3.
J Alzheimers Dis ; 80(4): 1591-1601, 2021.
Artigo em Inglês | MEDLINE | ID: mdl-33720888

RESUMO

BACKGROUND: Wealth and income are potential modifiable risk factors for dementia, but whether wealth status, which is composed of a combination of debt and poverty, and assessed by wealth and income, is associated with cognitive impairment among elderly adults remains unknown. OBJECTIVE: To examine the associations of different combinations of debt and poverty with the incidence of dementia and cognitive impairment without dementia (CIND) and to evaluate the mediating role of depression in these relationships. METHODS: We included 15,565 participants aged 51 years or older from the Health and Retirement Study (1992-2012) who were free of CIND and dementia at baseline. Dementia and CIND were assessed using either the modified Telephone Interview for Cognitive Status (mTICS) or a proxy assessment. Cox models with time-dependent covariates and mediation analysis were used. RESULTS: During a median of 14.4 years of follow-up, 4,484 participants experienced CIND and 1,774 were diagnosed with dementia. Both debt and poverty were independently associated with increased dementia and CIND risks, and the risks were augmented when both debt and poverty were present together (the hazard ratios [95% confidence intervals] were 1.35 [1.08-1.70] and 1.96 [1.48-2.60] for CIND and dementia, respectively). The associations between different wealth statuses and cognition were partially (mediation ratio range: 11.8-29.7%) mediated by depression. CONCLUSION: Debt and poverty were associated with an increased risk of dementia and CIND, and these associations were partially mediated by depression. Alleviating poverty and debt may be effective for improving mental health and therefore curbing the risk of cognitive impairment and dementia.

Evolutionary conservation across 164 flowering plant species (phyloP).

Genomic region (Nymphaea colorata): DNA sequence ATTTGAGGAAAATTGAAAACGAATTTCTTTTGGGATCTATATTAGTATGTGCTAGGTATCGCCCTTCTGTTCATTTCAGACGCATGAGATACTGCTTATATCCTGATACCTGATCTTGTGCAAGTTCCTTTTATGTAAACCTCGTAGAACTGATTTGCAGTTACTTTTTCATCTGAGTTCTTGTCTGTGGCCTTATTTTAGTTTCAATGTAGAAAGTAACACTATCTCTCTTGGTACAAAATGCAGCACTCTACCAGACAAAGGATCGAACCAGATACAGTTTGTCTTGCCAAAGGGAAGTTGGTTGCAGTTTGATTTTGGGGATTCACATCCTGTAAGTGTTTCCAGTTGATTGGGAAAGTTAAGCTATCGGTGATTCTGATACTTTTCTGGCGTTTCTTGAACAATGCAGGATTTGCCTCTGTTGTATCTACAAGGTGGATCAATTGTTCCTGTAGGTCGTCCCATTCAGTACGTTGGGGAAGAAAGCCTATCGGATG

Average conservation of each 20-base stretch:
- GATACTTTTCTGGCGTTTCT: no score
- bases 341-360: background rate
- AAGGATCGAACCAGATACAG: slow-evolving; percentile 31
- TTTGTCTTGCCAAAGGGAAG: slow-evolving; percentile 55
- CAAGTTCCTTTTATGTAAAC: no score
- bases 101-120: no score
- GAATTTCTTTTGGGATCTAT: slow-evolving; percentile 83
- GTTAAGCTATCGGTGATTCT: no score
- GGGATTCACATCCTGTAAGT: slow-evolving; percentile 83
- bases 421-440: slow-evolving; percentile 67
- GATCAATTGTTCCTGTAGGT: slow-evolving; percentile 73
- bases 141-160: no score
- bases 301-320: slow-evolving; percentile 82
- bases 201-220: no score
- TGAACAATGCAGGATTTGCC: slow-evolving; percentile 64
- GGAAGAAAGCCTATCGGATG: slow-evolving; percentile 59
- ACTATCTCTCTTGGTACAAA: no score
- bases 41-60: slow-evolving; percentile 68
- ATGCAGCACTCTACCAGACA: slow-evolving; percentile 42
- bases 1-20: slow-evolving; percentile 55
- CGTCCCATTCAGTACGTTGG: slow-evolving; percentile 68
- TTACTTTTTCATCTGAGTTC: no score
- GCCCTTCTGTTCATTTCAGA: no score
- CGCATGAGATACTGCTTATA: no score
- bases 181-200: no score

Assuntos
Disfunção Cognitiva/epidemiologia , Demência/epidemiologia , Depressão/complicações , Depressão/etiologia , Pobreza/psicologia , Idoso , China/epidemiologia , Feminino , Humanos , Incidência , Estudos Longitudinais , Masculino , Análise de Mediação , Testes de Estado Mental e Demência , Pessoa de Meia-Idade , Modelos de Riscos Proporcionais , Aposentadoria/psicologia , Fatores de Risco
4.
Diabetes Obes Metab ; 23(6): 1361-1370, 2021 06.
Artigo em Inglês | MEDLINE | ID: mdl-33620747

RESUMO